Use this URL to cite or link to this record in EThOS: https://ethos.bl.uk/OrderDetails.do?uin=uk.bl.ethos.696000
Title: Bioelectrochemically-enhanced remediation of contaminated groundwater
Author: Hedbavna, Petra
ISNI:       0000 0004 5992 0557
Awarding Body: University of Sheffield
Current Institution: University of Sheffield
Date of Award: 2016
Availability of Full Text:
Access from EThOS:
Access from Institution:
Abstract:
Plumes of organic chemicals in groundwater are frequently anaerobic due to limitations in the availability and aqueous solubility of oxygen. As biodegradation rates for anaerobic processes are usually slower than for aerobic processes, plumes of organic contaminants may persist in groundwater. A novel, but under-developed, approach to enhance the anaerobic bioremediation of organic compounds in groundwater is to couple the exchange of electrons between bacteria and solid state electrodes. In this case, electrodes inserted into the subsurface serve as an inexhaustible electron acceptor for microbial metabolism of organic compounds. It was shown in laboratory bioelectrochemical systems (BESs) that the presence of an electrode can enhance biodegradation of organic contaminants such as petroleum hydrocarbons, phenol, benzene, naphthalene, phenanthrene and pyrene. However, these laboratory experiments used inocula from sources other than groundwater and often supplied bacteria with mineral media, nutrients, vitamins and single carbon sources. This fails to represent the in situ conditions in most aquifers. In this thesis, the biodegradation rate of phenols and their metabolites in contaminated groundwater was evaluated in a laboratory-scale microbial fuel cell (MFC). The groundwater microbial community development in the MFC was studied subsequently. The tested contaminated groundwater contained a mixture of phenolic compounds (phenol and isomers of cresols and xylenols) and acetate as a product of fermentation of phenols. The electro-active bacteria, likely to be Desulfuromonas sp. from Geobacteraceae family, attached to the electrode and used acetate as an electron donor for electricity generation (~1.8 mW/m2 of projected electrode surface area). Biodegradation of acetate was enhanced in the presence of an electrode acting as an electron acceptor. Enhanced biodegradation of phenols occurred after complete acetate removal. The original groundwater microbial community was more diverse than the community developed in the MFCs as only a few bacterial species were dominating the latter. The results demonstrate that it is crucial to identify compound(s) utilised by exoelectrogens as electron donor(s) to implement bioelectrochemically-enhanced remediation of organic contaminants. It is likely that electro-active bacteria will not directly degrade the contaminants but utilise their metabolites. Microbial community will undergo significant changes after the introduction of BES electrodes in the aquifer. Hence, knowledge of biodegradation pathways of the parent compound(s) to the electron donating metabolite and their regulation, as well as the cell-cell interactions and carbon flow in the microbial community, is critical for successful application of remediation BESs at the field scale.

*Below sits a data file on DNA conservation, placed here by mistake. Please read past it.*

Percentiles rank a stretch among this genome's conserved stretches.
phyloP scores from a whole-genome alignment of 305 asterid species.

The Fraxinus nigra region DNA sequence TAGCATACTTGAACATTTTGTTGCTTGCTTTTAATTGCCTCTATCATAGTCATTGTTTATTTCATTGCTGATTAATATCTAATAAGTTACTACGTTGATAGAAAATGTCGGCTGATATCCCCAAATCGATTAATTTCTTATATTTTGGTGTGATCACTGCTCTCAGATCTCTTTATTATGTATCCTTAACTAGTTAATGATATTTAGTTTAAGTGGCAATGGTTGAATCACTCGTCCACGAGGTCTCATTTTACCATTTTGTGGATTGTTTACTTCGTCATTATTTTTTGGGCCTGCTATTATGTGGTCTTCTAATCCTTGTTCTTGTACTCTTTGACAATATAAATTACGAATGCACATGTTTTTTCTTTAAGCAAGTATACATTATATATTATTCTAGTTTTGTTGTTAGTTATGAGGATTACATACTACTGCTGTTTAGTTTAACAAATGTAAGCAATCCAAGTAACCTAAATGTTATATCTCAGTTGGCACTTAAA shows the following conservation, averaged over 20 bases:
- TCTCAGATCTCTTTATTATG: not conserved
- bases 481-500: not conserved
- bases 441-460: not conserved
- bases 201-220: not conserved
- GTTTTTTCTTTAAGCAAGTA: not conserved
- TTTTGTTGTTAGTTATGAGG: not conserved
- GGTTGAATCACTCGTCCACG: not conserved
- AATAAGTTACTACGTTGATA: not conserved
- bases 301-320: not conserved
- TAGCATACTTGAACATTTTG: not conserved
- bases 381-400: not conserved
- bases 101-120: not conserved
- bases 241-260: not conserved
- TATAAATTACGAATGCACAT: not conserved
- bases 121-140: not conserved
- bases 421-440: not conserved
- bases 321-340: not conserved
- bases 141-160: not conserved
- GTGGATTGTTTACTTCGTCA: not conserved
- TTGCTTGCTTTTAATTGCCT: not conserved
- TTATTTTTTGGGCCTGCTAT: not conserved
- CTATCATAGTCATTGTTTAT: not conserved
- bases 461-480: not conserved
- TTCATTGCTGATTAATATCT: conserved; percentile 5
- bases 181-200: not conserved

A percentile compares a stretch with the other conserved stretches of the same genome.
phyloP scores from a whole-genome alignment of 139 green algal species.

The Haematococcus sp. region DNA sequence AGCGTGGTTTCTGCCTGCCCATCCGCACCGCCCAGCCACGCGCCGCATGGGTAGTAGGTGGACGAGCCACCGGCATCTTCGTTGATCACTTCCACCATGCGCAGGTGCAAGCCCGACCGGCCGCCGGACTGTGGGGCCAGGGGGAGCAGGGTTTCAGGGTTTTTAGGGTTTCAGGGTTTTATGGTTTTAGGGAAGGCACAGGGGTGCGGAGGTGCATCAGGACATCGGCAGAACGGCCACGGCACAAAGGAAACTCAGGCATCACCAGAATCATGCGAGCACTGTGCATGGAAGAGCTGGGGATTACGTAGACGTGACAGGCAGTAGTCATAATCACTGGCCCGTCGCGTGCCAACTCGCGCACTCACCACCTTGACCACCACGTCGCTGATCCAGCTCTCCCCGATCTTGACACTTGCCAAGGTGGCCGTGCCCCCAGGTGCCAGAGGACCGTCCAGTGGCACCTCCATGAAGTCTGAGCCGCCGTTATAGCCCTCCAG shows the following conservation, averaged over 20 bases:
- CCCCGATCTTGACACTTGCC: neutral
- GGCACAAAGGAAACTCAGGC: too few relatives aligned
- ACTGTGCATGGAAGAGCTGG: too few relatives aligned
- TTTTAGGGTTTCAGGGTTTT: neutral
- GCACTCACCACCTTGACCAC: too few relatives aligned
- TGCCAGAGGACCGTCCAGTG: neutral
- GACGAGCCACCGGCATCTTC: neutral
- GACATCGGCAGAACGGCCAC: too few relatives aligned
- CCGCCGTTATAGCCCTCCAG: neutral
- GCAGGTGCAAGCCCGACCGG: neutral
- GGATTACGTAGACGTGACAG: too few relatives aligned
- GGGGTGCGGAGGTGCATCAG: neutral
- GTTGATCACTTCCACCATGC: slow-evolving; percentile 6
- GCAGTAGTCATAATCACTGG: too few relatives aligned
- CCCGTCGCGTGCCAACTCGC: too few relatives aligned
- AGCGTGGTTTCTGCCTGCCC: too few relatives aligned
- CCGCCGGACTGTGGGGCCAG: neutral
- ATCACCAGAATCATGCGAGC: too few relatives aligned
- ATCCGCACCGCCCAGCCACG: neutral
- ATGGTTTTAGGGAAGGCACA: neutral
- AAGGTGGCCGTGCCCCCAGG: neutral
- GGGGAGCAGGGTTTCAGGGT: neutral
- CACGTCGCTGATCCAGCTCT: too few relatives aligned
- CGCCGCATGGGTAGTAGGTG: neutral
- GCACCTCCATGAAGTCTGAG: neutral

Supervisor: Thornton, Steven F. ; Rolfe, Stephen A. ; Huang, Wei E. Sponsor: Not available
Qualification Name: Thesis (Ph.D.) Qualification Level: Doctoral
EThOS ID: uk.bl.ethos.696000  DOI: Not available
Share: